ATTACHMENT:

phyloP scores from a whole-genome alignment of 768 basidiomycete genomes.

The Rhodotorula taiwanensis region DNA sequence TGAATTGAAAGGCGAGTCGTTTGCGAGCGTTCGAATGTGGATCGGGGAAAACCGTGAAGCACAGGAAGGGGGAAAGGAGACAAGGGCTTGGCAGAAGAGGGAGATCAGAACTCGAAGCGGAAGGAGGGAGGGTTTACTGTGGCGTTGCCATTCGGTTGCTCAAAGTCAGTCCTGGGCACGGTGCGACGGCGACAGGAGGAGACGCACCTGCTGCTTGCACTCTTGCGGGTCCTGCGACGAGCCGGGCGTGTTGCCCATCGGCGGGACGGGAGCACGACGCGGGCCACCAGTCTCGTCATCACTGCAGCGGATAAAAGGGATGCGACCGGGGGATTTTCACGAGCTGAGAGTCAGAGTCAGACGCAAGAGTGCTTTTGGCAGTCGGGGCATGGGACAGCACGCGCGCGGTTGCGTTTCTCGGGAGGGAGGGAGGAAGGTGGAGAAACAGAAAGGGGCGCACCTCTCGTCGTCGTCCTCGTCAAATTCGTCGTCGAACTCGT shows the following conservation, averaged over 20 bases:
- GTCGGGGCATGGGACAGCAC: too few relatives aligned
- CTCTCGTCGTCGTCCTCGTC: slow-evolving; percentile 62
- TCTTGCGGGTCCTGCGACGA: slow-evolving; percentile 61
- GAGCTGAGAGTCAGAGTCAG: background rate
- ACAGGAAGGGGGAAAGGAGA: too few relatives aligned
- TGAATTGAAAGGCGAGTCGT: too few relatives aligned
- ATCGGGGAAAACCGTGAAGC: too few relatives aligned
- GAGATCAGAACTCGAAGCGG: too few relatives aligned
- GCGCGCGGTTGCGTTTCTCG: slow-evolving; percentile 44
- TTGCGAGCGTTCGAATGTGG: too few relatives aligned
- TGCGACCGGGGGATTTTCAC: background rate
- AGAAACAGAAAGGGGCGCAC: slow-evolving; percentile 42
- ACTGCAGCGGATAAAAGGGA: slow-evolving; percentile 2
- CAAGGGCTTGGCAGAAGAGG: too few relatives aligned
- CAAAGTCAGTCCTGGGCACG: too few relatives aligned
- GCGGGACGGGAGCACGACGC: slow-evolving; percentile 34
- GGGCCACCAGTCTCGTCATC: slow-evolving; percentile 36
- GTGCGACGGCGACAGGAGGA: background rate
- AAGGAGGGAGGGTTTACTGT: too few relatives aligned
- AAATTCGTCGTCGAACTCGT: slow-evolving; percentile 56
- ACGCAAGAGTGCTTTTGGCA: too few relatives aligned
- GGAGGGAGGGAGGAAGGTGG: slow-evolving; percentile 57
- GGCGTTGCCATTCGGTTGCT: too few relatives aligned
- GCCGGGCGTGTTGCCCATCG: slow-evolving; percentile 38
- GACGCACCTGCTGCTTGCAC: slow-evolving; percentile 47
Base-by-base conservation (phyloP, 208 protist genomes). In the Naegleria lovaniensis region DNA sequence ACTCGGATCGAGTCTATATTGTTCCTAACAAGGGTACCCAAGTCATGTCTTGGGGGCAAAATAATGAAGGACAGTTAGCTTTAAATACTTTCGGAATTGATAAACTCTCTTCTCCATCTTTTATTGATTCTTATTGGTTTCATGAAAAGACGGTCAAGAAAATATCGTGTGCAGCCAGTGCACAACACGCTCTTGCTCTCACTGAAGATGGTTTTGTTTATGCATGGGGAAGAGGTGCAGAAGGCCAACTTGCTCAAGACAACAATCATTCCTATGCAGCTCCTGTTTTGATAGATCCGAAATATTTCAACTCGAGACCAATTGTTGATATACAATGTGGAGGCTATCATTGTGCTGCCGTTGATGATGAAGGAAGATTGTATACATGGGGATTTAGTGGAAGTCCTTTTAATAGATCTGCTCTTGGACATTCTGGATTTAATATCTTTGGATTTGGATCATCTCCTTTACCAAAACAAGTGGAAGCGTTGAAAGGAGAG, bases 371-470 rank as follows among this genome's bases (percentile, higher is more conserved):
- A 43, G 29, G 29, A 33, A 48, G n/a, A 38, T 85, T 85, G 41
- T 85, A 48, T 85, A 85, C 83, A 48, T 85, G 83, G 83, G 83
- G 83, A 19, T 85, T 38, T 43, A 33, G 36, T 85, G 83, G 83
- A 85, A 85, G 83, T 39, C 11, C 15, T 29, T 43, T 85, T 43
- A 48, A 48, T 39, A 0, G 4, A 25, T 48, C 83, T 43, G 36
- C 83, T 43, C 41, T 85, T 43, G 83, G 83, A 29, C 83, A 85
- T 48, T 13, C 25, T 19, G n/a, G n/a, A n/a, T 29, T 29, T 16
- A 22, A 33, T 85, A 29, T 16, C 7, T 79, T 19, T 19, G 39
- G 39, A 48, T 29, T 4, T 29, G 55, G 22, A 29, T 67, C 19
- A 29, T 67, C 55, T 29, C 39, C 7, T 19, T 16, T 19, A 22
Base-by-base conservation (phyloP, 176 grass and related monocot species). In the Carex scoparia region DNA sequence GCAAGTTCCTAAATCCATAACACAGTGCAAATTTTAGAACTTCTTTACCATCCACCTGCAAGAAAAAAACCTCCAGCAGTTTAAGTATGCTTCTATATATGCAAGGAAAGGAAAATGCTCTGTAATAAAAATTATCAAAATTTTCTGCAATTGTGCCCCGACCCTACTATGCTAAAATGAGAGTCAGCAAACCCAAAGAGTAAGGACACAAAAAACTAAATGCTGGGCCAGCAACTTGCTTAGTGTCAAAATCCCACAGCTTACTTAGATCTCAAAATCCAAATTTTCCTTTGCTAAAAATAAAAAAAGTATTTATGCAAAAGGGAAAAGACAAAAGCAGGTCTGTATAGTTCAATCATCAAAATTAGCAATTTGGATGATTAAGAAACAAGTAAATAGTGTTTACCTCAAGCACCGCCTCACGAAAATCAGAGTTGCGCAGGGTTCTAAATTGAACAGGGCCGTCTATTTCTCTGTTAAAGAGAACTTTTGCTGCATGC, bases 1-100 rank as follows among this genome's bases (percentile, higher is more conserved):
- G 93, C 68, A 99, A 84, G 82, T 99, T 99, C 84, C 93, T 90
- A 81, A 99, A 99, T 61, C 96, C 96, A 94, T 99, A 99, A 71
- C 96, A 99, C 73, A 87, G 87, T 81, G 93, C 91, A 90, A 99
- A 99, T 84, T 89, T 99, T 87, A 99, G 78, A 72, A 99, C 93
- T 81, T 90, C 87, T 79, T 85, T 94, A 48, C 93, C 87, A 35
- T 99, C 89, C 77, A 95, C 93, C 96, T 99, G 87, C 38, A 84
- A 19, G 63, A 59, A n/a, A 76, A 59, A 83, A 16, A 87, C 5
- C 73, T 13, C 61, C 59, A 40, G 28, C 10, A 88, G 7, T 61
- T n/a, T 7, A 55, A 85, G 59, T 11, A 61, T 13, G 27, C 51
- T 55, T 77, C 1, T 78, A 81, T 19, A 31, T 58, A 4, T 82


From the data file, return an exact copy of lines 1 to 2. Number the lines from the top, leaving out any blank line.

phyloP scores from a whole-genome alignment of 768 basidiomycete genomes.

The Rhodotorula taiwanensis region DNA sequence TGAATTGAAAGGCGAGTCGTTTGCGAGCGTTCGAATGTGGATCGGGGAAAACCGTGAAGCACAGGAAGGGGGAAAGGAGACAAGGGCTTGGCAGAAGAGGGAGATCAGAACTCGAAGCGGAAGGAGGGAGGGTTTACTGTGGCGTTGCCATTCGGTTGCTCAAAGTCAGTCCTGGGCACGGTGCGACGGCGACAGGAGGAGACGCACCTGCTGCTTGCACTCTTGCGGGTCCTGCGACGAGCCGGGCGTGTTGCCCATCGGCGGGACGGGAGCACGACGCGGGCCACCAGTCTCGTCATCACTGCAGCGGATAAAAGGGATGCGACCGGGGGATTTTCACGAGCTGAGAGTCAGAGTCAGACGCAAGAGTGCTTTTGGCAGTCGGGGCATGGGACAGCACGCGCGCGGTTGCGTTTCTCGGGAGGGAGGGAGGAAGGTGGAGAAACAGAAAGGGGCGCACCTCTCGTCGTCGTCCTCGTCAAATTCGTCGTCGAACTCGT shows the following conservation, averaged over 20 bases: